Dr. DeCristofaro served as president and chairman of the LA BioMed Board of Directors when the institute was known as the Research and Education Institute. He also served as president of the California AHA affiliate. He chaired the annual meeting for the California Heart Association, and he served the AHA national organization as the chairman of the Southwest Regional Research Review and Advisory Committee. He and his wife have been active fundraisers and volunteers for AHA, and the organization recognized his service in 1998 by awarding Dr. DeCristofaro its prestigious Heart of Gold Award.

Dr. DeCristofaro is now a UCLA clinical professor of medicine, honorary status. He and his wife, Marge, live in Rolling Hills, their home for the past 30 years.

Dr. Hieshima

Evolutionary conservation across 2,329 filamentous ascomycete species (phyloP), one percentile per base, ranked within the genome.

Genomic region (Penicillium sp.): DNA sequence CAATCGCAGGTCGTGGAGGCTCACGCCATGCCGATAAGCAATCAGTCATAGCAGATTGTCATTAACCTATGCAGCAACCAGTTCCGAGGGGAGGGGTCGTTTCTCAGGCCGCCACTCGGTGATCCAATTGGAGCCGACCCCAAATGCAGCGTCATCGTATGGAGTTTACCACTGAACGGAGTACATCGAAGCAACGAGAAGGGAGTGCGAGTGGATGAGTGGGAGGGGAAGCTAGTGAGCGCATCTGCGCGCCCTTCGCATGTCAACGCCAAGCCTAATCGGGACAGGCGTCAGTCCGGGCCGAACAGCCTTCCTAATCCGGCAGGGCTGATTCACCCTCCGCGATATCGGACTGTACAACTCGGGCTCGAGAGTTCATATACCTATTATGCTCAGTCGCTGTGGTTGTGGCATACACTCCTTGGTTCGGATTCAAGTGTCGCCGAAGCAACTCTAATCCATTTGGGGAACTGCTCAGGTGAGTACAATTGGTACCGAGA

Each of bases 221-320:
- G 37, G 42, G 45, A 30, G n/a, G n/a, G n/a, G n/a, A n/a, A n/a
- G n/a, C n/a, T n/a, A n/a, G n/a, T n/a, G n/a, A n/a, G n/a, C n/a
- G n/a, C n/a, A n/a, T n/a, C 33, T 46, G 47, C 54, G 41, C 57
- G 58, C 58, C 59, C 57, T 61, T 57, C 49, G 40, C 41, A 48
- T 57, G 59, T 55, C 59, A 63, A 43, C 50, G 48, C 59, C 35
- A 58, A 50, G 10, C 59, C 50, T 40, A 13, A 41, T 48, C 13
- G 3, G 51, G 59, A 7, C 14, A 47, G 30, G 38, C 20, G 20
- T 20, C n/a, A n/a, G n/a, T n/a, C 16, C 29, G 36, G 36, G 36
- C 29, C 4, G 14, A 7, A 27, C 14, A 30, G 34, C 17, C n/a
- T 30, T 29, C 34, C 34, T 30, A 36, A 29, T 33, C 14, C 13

Dr. Hieshima was born in 1942 at the Santa Anita Racetrack Assembly Center, a gathering spot for Japanese-American internees before they were shipped off to relocation camps during World War II. He attended UCLA and received his medical education at Tulane University, where he graduated in 1969 with honors.

His postgraduate training at Harbor-UCLA Medical Center began in surgery and then changed to radiology. In 1973, he completed a residency in diagnostic radiology and subsequently obtained subspecialty training in neuroradiology and nuclear medicine.

Appointed assistant professor of radiology at Harbor-UCLA Medical Center in 1974, he worked to evolve new techniques in the management of vascular trauma. After moving to the UCLA Center for Health Sciences in 1983, he became a professor of radiology and helped to pioneer new therapies for aneurysms and vasospasm.